After they complete the study, if they received the placebo, they may have been offered the investigational vaccine at no cost. However, this depended on the results of the study and may not occur until the study is complete.
In the Janssen Study, they were randomly assigned to 1 of 2 groups and received 1 injection. Depending on which group they were assigned, they may have received either the investigational vaccine or placebo. A placebo looks just like the investigational vaccine and is given the same way, but instead of containing an active vaccine it contains a saline (salt) solution with no active ingredients.
The study injection (investigational vaccine or placebo) was administered into their arm as an intramuscular injection (a technique used to deliver medication into the muscles; the same as the flu shot).
Participants in the Janssen Study joined if they were:
A vaccine produces immunity that helps protect the body. The vaccine under evaluation in this study is an investigational vaccine, which means that it is still in the testing and evaluation phase. It is not licensed for use in the general public. You cannot get COVID-19 from the investigational vaccine or the placebo.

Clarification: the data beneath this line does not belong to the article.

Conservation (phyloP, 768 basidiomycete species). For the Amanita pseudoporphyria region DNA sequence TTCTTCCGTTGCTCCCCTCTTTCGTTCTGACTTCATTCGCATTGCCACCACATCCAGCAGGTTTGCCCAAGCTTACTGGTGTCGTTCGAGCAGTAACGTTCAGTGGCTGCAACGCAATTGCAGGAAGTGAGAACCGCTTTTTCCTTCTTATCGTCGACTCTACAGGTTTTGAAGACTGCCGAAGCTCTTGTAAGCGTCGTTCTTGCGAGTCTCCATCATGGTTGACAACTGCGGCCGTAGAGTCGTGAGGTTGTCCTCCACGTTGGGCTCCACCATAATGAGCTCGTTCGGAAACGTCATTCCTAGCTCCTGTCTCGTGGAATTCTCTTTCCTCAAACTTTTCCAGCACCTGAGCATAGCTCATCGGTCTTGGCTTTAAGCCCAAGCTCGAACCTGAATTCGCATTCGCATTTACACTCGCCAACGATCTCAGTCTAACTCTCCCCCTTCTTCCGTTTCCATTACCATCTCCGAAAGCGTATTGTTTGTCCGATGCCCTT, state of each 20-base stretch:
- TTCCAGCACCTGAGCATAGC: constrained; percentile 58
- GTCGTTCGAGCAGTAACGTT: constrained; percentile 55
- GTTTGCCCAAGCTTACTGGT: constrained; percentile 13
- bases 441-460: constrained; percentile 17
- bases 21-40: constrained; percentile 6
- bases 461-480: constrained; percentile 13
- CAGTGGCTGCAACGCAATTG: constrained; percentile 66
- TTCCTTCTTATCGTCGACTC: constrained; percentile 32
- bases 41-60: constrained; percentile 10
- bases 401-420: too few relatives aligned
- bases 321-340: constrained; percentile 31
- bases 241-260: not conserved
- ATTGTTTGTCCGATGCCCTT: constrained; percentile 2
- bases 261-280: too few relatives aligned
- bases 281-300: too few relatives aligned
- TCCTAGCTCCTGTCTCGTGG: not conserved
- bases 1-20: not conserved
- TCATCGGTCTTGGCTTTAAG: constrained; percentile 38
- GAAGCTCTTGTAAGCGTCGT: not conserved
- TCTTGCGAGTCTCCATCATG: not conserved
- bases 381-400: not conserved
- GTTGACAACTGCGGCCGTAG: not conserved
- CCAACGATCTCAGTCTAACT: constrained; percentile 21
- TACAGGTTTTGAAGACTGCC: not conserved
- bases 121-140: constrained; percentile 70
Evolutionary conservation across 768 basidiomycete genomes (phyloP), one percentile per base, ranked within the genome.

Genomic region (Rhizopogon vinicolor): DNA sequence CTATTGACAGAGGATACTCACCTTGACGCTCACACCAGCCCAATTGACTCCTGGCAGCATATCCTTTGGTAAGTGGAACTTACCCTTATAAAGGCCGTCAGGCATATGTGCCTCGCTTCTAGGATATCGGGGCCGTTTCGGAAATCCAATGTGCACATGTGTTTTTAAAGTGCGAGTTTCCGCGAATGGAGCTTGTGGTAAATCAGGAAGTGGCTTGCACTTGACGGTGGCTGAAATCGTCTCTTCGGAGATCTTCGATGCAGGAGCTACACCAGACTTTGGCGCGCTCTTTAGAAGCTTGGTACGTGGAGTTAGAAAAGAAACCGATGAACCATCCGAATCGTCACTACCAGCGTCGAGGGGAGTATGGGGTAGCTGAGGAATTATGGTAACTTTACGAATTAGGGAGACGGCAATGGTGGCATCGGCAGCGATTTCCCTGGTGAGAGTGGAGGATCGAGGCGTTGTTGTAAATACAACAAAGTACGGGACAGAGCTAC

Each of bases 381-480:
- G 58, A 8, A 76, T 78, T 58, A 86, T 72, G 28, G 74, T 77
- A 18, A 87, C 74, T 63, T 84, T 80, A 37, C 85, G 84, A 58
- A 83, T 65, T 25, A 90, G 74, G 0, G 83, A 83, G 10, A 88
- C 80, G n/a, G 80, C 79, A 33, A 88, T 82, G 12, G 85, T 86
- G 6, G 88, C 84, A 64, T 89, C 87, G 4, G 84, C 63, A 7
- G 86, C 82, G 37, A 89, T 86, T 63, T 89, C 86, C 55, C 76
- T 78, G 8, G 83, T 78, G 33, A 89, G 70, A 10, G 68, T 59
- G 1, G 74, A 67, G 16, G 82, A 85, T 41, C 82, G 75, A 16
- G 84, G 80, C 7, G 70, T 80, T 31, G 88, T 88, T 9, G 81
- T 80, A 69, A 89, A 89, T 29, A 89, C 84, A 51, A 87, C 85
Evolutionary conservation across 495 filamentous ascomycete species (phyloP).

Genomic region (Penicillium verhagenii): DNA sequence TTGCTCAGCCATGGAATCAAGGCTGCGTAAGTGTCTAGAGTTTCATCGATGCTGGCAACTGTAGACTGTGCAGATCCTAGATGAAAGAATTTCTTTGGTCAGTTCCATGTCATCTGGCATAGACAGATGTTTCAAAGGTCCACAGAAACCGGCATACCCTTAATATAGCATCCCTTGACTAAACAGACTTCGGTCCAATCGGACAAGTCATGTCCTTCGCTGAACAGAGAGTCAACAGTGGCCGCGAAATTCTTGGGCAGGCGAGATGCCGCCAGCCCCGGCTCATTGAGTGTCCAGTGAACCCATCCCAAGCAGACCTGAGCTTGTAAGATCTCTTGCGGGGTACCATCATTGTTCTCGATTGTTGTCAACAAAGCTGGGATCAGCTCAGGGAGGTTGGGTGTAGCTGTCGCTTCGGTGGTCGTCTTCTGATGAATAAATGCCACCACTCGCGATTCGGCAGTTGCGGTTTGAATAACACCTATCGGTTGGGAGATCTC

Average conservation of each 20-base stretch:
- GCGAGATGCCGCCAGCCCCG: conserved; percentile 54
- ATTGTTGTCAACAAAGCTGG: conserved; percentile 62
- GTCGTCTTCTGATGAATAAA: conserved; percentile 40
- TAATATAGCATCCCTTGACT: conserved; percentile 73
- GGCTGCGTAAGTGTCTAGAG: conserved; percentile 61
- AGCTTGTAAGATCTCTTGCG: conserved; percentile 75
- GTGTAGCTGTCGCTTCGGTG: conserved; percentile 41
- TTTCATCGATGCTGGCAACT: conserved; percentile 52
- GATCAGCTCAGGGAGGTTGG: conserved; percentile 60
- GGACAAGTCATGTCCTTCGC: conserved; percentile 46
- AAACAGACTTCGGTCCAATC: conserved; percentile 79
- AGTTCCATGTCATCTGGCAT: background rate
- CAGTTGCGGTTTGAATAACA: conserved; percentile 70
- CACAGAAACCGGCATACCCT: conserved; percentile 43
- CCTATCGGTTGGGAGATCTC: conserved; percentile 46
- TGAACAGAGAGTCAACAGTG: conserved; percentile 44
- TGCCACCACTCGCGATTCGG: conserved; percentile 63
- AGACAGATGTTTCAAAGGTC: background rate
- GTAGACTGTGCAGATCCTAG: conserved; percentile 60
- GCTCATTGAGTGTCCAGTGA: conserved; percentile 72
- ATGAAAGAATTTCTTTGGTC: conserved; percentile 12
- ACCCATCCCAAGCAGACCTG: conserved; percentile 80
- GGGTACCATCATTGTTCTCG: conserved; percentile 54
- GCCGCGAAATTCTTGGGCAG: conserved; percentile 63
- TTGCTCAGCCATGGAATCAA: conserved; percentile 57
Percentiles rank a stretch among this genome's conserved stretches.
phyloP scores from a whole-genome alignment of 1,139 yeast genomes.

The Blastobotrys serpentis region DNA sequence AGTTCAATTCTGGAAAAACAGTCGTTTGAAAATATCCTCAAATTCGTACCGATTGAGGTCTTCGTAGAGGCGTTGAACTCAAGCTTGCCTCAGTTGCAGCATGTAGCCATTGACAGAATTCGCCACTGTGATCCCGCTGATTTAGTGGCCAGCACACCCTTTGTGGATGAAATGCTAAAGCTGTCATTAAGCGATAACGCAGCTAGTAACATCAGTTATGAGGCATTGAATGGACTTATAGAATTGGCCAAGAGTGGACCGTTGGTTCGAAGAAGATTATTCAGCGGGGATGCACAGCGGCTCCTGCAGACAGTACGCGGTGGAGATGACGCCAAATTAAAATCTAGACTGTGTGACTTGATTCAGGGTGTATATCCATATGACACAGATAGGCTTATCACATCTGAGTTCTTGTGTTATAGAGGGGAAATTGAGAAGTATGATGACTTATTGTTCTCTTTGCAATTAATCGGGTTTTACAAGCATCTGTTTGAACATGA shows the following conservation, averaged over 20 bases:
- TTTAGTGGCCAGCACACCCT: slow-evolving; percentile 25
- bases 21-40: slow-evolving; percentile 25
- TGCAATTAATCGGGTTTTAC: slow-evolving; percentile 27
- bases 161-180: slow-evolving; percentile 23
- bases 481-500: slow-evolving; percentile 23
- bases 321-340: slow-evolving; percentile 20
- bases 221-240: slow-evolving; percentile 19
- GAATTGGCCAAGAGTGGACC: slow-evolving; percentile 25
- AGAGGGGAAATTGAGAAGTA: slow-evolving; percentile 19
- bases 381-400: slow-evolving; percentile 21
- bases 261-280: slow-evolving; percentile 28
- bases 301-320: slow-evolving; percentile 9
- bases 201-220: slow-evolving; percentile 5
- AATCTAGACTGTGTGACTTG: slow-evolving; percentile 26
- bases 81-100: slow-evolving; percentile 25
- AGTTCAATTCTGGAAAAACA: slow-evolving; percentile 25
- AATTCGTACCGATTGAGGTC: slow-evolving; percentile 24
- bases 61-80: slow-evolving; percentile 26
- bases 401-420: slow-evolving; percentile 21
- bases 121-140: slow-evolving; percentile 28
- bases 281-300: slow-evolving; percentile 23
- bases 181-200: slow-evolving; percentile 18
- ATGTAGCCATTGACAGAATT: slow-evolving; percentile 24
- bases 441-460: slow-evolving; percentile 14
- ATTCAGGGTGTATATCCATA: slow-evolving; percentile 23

Clinical trial participants in this study received their care and tests at a study center or doctor's office. We ensured that we were doing all we could to help keep people safe during the COVID-19 pandemic including the following measures:
According to the Centers for Disease Control and Prevention (CDC), everyone is at risk for getting COVID-19 if they are exposed to the virus. However, some are more likely than others to become seriously ill. Those include older adults and people with underlying medical conditions. Some racial and ethnic minority groups may be at increased risk of contracting COVID-19 or experiencing severe illness, regardless of age. These groups include black persons, people of Hispanic and Latino origin, and American Indians/Alaska Natives.
Vaccine clinical research studies can take 10–15 years to complete during normal times. Research and development steps are often completed one after the other, which is why it is a very costly process. However, during the current global COVID-19 pandemic there is an urgent need to speed up vaccine research. Clinical research study timelines can be compressed by overlapping some research and development steps. Another way to speed up the process of finding a vaccine that works, is to test as many investigational vaccines as possible. For this reason, collaboration during pandemics between vaccine developers and national/international health organizations can be beneficial.